FERGUS FALLS, Minn. -- Much of the plastic dumped in recycling containers in Otter Tail County, Minn., is shipped away to be turned into plastic lumber.
But in a small room tucked in the corner of the recycling facility, Carl Zachmann is making something entirely different. He holds a small mold for making tin soldiers while a machine pumps it full of pink gooey plastic.
"I am practicing to make a Napoleon in pink. It's a good color on him," said Zachmann, prying apart the mold to show off the pink general.
The Lakes Area Mix Workspace is a small-scale version of a large plastic reuse operation. The open source machines were purchased from a company in the Netherlands called Precious Plastics.
The $13,000 cost was funded by Otter Tail, Pope and Douglas counties, the West Central Initiative and Springboard for the Arts.
There's a shredder to chop the plastic into small pieces, and machines to heat it to about 400 degrees, so it can be formed by molds or shaped freehand as the melted plastic flows from an extrusion machine like hot toothpaste from a tube.
"Anybody can do it. I mean, if you can use a hot glue gun, you can use a plastics lab," said Zachmann, a Fergus Falls metal sculptor. "And we have, so far I think, the most complete one in the entire Midwest, and it's here in my own little town!"
"Because it is a little unique and it's the first one of its kind in Minnesota for sure, it might draw people from all over the state and possibly even from surrounding states,” said Otter Tail County waste educator Cedar Walters. “And so we're hoping that it becomes a kind of a regional community and people can come visit and see what it's all about."
A group of Twin Cities artists recently toured the facility and hope to create a similar space, said Walters.
Barbara Honer is a painter and fiber artist from Pelican Rapids, who's intrigued by plastic. She makes polished jewelry and signs, and is experimenting with free form bowls. She’s found plastic to be a challenging medium to work with as she blends colors and different types of plastic waste.
“You put it in the hopper, in the injector and you don't really know how it's going to come out,” she said. “So it's always exciting to see what the end product looks like. And sometimes I don't know exactly what I'm going to do with it until it comes out. And sometimes it tells me what to do with it.”
Honer wants to use her creations to inspire other people to try recycling their plastic.
"What I'm looking for is a movement that can be contagious, where other people in the community can see what we're doing and think ‘well I can do that, too. I can make my own paving stones for my garden and I can recycle my own plastic waste into something,’” said Honer.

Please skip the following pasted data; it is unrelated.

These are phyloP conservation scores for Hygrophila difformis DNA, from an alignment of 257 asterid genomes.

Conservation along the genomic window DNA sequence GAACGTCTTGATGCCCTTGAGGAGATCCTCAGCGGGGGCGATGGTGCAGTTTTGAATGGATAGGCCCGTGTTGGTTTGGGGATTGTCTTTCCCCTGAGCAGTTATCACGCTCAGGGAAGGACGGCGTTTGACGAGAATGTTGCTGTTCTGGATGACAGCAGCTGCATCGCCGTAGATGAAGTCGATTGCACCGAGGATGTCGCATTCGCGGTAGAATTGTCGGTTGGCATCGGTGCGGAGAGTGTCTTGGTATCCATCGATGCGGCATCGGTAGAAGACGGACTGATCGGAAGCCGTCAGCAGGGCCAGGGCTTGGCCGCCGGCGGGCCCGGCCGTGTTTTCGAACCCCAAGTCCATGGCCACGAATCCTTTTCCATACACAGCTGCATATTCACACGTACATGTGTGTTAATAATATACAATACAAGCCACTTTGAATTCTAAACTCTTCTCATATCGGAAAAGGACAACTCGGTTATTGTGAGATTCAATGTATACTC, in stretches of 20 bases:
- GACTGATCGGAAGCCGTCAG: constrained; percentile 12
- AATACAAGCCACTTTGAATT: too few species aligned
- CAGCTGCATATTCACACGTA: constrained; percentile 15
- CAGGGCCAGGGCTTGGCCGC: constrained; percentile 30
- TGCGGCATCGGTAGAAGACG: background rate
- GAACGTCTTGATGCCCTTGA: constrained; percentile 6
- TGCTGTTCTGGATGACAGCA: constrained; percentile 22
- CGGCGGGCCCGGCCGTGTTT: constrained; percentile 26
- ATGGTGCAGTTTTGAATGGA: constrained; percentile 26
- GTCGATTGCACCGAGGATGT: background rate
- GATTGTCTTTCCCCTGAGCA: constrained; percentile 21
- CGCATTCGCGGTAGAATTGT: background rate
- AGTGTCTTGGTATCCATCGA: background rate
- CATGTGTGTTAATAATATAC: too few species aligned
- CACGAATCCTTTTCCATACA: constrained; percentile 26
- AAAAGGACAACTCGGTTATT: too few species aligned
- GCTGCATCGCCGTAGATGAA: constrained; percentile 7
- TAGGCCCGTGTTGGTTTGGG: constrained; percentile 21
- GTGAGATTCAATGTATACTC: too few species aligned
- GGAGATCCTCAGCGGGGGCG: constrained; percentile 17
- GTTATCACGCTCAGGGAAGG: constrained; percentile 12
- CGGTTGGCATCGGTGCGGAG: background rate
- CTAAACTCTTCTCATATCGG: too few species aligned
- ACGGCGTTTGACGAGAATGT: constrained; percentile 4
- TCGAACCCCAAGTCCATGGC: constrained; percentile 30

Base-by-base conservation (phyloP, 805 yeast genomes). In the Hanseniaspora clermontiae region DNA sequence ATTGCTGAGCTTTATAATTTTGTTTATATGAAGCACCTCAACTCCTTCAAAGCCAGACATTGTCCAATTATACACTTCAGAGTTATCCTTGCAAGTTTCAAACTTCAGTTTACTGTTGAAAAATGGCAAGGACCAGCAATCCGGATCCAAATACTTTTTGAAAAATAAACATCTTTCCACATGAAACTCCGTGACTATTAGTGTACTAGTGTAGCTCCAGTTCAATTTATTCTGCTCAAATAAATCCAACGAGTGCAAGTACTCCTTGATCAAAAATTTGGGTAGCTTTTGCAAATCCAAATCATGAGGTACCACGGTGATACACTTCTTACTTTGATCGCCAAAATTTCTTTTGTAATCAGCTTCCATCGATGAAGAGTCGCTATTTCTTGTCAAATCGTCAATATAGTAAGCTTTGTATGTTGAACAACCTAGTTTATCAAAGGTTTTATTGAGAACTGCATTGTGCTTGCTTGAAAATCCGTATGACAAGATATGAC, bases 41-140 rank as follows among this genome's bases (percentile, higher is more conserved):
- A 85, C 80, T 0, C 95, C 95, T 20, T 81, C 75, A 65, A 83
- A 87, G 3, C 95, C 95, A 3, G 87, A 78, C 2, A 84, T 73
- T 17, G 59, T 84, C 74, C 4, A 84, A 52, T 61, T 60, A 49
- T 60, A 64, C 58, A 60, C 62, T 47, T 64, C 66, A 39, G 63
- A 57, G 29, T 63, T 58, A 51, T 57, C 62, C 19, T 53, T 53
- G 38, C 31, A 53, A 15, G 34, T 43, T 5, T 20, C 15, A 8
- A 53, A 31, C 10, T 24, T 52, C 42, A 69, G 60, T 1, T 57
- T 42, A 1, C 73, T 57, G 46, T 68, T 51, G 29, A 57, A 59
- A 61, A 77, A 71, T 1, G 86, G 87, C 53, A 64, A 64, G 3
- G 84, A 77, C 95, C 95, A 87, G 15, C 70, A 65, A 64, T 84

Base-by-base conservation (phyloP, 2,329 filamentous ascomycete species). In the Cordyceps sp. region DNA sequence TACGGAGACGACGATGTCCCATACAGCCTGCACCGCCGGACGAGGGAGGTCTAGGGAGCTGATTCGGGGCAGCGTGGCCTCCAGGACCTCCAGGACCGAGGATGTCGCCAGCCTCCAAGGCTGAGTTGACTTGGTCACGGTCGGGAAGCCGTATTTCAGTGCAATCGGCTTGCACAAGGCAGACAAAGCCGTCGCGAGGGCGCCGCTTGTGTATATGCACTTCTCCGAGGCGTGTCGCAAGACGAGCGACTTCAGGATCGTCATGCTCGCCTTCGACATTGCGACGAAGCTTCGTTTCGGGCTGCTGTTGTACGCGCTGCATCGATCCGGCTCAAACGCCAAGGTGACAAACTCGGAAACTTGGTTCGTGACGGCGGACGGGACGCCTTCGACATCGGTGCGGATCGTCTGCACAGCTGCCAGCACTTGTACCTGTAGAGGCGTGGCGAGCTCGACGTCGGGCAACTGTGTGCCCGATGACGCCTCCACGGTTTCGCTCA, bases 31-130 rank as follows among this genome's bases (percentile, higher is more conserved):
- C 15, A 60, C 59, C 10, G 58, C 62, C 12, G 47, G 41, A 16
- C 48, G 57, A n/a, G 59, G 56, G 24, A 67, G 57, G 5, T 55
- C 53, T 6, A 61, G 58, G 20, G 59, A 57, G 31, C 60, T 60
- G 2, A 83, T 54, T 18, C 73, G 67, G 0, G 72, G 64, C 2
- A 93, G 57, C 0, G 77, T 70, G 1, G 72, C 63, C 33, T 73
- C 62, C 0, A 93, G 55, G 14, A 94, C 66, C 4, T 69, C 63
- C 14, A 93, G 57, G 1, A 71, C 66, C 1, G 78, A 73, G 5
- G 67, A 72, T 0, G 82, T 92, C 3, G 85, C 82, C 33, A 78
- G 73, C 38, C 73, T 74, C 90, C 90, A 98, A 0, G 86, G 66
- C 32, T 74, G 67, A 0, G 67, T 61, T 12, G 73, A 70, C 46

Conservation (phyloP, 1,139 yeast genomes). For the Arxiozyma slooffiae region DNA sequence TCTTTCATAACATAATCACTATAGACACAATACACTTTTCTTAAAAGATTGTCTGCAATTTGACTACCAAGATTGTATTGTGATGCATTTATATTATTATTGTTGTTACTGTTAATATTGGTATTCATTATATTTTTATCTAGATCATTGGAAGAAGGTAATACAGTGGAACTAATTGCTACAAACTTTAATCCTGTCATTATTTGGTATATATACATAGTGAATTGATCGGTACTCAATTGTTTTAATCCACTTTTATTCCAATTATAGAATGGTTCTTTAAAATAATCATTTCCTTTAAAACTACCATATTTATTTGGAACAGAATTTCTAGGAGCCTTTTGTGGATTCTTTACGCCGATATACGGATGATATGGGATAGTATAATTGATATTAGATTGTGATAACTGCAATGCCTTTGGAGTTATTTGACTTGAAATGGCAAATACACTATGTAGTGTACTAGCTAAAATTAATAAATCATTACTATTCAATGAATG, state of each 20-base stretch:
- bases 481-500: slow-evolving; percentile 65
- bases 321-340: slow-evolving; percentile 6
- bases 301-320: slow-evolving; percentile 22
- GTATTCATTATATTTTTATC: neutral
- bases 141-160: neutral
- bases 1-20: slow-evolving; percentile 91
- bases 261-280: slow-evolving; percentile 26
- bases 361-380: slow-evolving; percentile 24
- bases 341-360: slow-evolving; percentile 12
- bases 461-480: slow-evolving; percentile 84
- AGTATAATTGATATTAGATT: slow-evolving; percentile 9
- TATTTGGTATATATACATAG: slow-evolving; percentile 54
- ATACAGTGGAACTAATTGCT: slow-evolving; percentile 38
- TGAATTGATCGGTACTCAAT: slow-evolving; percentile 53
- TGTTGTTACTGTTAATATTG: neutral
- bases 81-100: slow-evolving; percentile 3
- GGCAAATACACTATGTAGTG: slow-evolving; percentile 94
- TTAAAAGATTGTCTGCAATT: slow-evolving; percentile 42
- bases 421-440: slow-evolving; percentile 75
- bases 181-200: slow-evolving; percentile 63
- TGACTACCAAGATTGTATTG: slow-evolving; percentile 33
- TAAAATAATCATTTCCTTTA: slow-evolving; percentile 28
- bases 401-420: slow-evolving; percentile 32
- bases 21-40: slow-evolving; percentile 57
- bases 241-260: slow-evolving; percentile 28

"Plastic's going to be around for a 1,000 years, so why not make lumber, or furniture, or paving stones."
The Otter Tail County waste educator, Walters, said the pandemic was a challenging time to start a public workspace, but she and a handful of local artists spent the past few months working out the bugs in the process and she's now scheduling training classes for people who want to use the makerspace.
There is a steep learning curve, said Walters, and they've developed techniques through trial and error. Some plastics melt better than others. Some create a smooth surface while others are textured. Recycled plastic totes in bright colors are a favorite, and plastic bags create a marbled effect when mixed with other plastic.
"It does change how you view your waste,” said Walters. “That's really the power of this project — getting people to notice what is happening with their waste. It changes your perspective and you start to think, 'Oh, what could that be?' instead of just viewing it as disposable."
Experimenting with melted plastic and molds has changed how Zachmann recycles, and what he saves from the recycling bin.
"I have a pile of broken sleds, from a sledding hill in Minneapolis, because they come in fun colors,” he said.
"Things like pharmacy pill bottles that are that clear orange color, and it's transparent and has that golden hue, all my friends are saving all their medication bottles for me now, so that way I can bring them here and shred them and turn them into things."
Zachmann used his metalworking skills to build an oven that can hold larger molds so people can make flower pots or stepping stones.
Walters has more molds on order, and said people can buy or build their own molds. She's excited to see artists and entrepreneurs use the plastics lab as an idea generator.
"There's lots of things people could do that would be very marketable,” she said. “So this is showing people what's possible, showing them the model, giving them those resources, and hopefully some people will jump off with it from there."
The small amount of plastic used in this space won’t make a dent in plastic recycled in Otter Tail County. Most will still be shipped away to be reused, but this small room in the corner of the recycling center might just spark some creative new uses for plastic waste.